We surveyed the occurrence of toxigenic cyanobacteria, the mcyA component of the microcystin synthetase gene and microcystin in aquatic systems in temperate Australia and tropical Thailand. The survey methods, microscopy, protein phosphatase inhibition assay, enzyme linked immunosorbent assay (ELISA) and polymerase chain reaction (PCR), were evaluated for screening raw water for public health risk from microcystin producing toxigenic cyanobacteria.

Three tests, ELISA, PCR and protein phosphatase inhibition (PPi), were judged very useful because of their sensitivity and speed of analysis. ELISA ranked slightly higher because of its superior specificity for microcystin. The PCR was highly sensitive, but there were three false negative results, whilst the PPi was cheap but less specific than ELISA. Some of the microcystin quantifications results were validated by high performance liquid chromatography (HPLC).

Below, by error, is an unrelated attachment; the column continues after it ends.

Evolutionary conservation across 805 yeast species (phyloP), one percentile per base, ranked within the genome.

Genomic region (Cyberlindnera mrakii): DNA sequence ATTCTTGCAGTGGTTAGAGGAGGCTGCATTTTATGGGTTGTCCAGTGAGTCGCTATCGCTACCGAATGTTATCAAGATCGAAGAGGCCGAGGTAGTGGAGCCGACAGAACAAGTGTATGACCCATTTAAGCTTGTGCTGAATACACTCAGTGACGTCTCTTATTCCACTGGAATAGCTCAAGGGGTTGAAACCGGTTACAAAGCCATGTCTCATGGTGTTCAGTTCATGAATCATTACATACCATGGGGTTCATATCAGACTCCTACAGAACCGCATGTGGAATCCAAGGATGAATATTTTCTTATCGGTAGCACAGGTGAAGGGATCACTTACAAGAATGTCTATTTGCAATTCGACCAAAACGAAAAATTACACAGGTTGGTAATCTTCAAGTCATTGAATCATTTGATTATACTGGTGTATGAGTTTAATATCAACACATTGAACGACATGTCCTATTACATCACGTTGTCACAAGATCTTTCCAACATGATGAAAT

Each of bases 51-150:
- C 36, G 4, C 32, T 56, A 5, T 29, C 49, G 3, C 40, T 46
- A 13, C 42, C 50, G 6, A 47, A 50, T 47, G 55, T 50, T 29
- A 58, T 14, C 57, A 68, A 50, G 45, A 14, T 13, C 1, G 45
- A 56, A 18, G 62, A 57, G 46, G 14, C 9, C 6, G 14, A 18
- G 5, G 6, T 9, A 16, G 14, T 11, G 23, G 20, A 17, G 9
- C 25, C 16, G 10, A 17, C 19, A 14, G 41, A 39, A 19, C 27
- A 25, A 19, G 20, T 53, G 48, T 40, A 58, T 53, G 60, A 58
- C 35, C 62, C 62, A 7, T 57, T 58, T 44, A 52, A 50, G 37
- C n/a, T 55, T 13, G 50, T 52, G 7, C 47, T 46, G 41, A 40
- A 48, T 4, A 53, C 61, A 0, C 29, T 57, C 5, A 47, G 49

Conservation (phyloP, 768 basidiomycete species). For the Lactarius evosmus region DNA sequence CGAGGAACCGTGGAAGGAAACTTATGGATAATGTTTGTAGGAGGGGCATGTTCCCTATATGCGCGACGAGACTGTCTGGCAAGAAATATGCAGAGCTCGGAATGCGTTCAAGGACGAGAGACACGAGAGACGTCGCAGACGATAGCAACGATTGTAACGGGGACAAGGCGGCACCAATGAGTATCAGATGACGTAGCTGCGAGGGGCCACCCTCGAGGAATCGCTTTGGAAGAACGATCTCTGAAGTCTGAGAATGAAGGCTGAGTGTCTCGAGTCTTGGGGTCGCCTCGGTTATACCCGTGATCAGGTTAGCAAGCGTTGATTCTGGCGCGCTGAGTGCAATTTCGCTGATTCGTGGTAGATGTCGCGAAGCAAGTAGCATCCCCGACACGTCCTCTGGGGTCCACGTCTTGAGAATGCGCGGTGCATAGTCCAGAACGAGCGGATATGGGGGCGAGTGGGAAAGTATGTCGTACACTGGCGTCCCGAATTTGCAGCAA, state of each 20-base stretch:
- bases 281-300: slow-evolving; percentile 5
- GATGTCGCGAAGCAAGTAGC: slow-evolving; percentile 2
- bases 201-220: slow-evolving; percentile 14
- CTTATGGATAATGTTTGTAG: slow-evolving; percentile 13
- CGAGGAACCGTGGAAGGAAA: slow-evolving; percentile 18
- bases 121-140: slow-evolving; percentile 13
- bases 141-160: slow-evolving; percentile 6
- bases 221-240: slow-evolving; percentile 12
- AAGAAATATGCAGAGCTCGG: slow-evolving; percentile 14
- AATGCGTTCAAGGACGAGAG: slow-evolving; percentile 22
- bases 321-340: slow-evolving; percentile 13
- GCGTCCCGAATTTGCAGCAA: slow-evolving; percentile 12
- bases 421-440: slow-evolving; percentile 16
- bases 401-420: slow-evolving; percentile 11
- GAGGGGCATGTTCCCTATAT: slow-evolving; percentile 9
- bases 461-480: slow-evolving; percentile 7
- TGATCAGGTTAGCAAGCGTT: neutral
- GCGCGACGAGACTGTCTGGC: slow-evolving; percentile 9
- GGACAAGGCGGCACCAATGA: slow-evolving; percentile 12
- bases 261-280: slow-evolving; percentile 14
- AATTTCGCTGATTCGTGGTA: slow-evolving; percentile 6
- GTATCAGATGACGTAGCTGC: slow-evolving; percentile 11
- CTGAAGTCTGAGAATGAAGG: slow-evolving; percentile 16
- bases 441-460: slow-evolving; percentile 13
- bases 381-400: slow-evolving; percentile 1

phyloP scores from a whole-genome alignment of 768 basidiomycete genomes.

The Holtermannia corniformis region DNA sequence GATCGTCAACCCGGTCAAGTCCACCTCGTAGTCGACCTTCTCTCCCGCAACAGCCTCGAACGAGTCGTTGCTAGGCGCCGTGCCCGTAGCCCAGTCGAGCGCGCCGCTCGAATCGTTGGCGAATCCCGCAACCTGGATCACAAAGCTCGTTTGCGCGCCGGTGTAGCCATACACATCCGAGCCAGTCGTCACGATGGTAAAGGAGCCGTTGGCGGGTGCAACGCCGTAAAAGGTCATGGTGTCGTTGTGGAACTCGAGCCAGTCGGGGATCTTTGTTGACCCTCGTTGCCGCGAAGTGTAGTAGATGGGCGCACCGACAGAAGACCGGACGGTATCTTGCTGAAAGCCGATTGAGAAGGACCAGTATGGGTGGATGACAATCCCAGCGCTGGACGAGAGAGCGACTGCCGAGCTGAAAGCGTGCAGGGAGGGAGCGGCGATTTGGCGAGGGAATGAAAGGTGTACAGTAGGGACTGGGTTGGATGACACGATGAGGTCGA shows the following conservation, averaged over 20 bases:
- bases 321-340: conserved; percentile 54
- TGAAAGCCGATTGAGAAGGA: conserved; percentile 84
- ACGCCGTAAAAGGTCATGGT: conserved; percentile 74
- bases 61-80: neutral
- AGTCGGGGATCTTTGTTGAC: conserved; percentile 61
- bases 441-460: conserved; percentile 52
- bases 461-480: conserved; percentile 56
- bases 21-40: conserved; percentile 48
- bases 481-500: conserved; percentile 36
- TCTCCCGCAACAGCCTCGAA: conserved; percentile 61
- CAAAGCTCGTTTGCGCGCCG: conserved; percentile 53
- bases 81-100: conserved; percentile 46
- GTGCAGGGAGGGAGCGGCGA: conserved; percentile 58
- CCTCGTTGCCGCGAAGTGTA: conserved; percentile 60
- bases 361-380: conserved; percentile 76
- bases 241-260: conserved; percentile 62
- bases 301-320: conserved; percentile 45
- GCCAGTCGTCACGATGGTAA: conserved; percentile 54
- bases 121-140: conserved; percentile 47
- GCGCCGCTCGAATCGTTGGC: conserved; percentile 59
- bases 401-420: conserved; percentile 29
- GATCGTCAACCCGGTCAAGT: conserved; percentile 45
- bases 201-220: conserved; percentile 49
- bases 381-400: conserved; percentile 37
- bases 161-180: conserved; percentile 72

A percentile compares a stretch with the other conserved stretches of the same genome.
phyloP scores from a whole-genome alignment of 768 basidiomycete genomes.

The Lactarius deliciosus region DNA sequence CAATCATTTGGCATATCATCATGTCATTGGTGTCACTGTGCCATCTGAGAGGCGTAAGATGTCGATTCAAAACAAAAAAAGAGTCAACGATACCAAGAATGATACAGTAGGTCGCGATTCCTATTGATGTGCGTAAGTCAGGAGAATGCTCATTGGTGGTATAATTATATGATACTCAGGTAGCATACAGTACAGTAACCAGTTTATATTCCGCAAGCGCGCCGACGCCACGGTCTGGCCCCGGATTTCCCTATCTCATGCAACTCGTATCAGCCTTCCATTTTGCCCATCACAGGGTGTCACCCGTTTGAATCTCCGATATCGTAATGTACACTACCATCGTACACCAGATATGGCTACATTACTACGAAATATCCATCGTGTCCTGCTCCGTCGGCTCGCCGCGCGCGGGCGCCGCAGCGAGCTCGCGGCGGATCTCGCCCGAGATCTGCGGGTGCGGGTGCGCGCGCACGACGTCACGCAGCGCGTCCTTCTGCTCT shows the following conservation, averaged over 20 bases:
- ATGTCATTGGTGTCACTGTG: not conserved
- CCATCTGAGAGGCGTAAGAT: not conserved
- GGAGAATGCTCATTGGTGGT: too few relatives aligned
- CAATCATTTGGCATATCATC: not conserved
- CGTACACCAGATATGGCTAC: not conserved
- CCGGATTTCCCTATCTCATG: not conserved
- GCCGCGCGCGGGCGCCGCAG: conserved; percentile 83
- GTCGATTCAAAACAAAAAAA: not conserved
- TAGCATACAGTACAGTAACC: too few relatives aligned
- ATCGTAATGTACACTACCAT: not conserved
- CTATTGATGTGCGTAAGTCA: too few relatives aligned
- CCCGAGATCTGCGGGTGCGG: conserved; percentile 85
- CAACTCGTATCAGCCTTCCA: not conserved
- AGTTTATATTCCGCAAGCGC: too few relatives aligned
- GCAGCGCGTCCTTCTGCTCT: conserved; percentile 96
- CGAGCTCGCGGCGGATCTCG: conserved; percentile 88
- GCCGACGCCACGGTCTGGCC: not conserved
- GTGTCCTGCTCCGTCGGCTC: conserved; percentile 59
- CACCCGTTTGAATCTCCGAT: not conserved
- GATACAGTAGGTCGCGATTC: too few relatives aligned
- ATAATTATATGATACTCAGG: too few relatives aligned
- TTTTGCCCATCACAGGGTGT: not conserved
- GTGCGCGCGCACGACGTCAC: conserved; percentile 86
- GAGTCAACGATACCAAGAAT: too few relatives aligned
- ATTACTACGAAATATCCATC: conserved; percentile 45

The combination of a gene probe for the mcy gene complex with an ELISA or PPi assay for microcystin is proposed as a powerful screening technique for raw waters that can provide multi-level risk assessment including ‘incipient risk’, when microcystin producing cyanobacterial strains are rare and microcystin concentrations are below the detection limit for biochemical or chromatographic analyses.